Curiosity Killed The Cat are still Down To Earth

Curiosity Killed The Cat
Curiosity Killed The Cat
Chris Difford onstage at The Square Tower, Old Portsmouth. Picture: Paul Windsor

REVIEW: Chris Difford at The Square Tower, Old Portsmouth

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The ’80s revival rumbles on in rude health, as the tour hitting the Kings Theatre on Wednesday proves.

The night’s line-up includes four big-hitters from the era, with more than 20 million record sales between them. Big Country, Midge Ure, Nick Heyward and Curiosity Killed The Cat are all playing on a night that promises wall-to-wall hits.

WOW247 caught up with Ben Volpeliere-Pierrot, the frontman of the latter band, which had huge hits with the likes of Down to Earth, Misfit and Name And Number.

First off he clarifies how the tour works: ‘It’s just me that sings with the backing band for the tour, which is the case with Midge Ure and Nick Heyward too. I wouldn’t want to upset the other guys or the band.’

Although Curiosity Killed The Cat burned brightly, they split after three albums.

As Ben says: ‘When the bass player Nick left just after the second album, from then we never really called ourselves Curiosity Killed The Cat because it wasn’t the original line-up. We shortened it to Curiosity because the dynamic wasn’t the same.

It’s a friendly crowd, and everyone knows every word to every song

Ben Volpeliere-Pierrot

‘Since then, I’ve been carrying on the name, if you like, doing these gigs, but maybe it should be just Curio or something because we’ve lost another couple of members,’ he chuckles.

Ben is a veteran of these package tours though, and he enjoys the way things have changed between the various bands since the first time round.

‘It’s very interesting, because back then we didn’t really speak with each other – maybe you’d bump into someone at an airport, hotel, or TV station or something, but it’s great to be able to reminisce about the old days and look at things in a different way.’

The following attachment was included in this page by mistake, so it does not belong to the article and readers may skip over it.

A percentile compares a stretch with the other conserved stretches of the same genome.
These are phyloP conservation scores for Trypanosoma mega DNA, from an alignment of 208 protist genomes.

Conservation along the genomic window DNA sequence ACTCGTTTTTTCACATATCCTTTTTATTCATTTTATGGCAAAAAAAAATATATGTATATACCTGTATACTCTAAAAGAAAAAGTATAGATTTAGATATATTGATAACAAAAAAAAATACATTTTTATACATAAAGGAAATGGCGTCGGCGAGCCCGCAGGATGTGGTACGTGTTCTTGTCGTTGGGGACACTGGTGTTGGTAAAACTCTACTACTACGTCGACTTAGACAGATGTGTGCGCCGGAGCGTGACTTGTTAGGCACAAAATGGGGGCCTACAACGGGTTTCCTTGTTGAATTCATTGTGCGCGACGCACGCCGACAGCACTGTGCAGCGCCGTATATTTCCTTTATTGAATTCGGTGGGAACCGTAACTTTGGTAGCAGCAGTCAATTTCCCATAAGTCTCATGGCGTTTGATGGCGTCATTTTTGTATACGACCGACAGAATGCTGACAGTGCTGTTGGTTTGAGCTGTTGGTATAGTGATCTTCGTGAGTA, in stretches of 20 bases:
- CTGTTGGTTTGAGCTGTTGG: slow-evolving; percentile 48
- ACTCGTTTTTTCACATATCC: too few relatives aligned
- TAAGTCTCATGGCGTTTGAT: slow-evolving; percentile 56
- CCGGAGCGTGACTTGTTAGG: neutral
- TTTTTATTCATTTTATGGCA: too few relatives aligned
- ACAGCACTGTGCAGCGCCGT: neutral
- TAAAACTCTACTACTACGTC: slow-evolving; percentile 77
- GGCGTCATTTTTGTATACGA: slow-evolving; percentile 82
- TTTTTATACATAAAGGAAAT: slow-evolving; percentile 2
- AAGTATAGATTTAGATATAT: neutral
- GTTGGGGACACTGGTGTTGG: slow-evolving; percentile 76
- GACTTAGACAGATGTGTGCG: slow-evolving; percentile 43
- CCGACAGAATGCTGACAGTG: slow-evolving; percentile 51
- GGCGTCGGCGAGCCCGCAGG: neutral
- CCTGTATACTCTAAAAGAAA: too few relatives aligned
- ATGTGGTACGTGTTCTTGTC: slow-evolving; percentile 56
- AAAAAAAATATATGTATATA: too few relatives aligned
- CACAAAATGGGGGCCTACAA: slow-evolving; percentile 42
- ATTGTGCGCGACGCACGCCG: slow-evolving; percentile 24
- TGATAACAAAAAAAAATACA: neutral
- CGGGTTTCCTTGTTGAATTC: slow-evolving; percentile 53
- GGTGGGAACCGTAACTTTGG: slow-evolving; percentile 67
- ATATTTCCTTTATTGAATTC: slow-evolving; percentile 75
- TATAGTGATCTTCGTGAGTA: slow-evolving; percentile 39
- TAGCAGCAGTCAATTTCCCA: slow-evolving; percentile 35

And the reception from the fans has been excellent: ‘It’s kind of a friendly crowd, and everyone knows every word to every song, it’s pretty positive.’

But doesn’t he miss his old bandmates?

‘It was the camaraderie of the whole band. We had quite a big band when we played live and needless to say we used to have a right laugh. It was priceless to travel and meet new people, experience new things. It was magic really.’

For a group that operated at the poppier end of the spectrum, Ben and co fully embraced the sex, drugs and rock’n’roll lifestyle.

As he says now: ‘I think there are a few different types of success – there’s notoriety, there’s exposure, and then there’s sales. We had two out of three at least. We had notoriety and exposure, maybe a bit too much exposure – half the time we spent doing press and photoshoots, we could have been in the studio writing songs.

‘But we were young and having fun and not paying much attention to the whole gameplan and the whole management side of things. We would get bored at official meetings and things with the lawyers and accountants, falling asleep and that.

‘Partly the industry broke our band up, but also because we weren’t really taking it that seriously, we were quite happy-go-lucky and that’s the way it was, but I wouldn’t have missed it for the world.

‘When people say they’re regrouping for the fans or whatnot, it hasn’t worked up to now for the Curiosity lads and I don’t know if it will, but never say never, and I always feel it was an unfinished story.’

The Kings Theatre, Southsea

Wednesday, March 2

kingsportsmouth.co.uk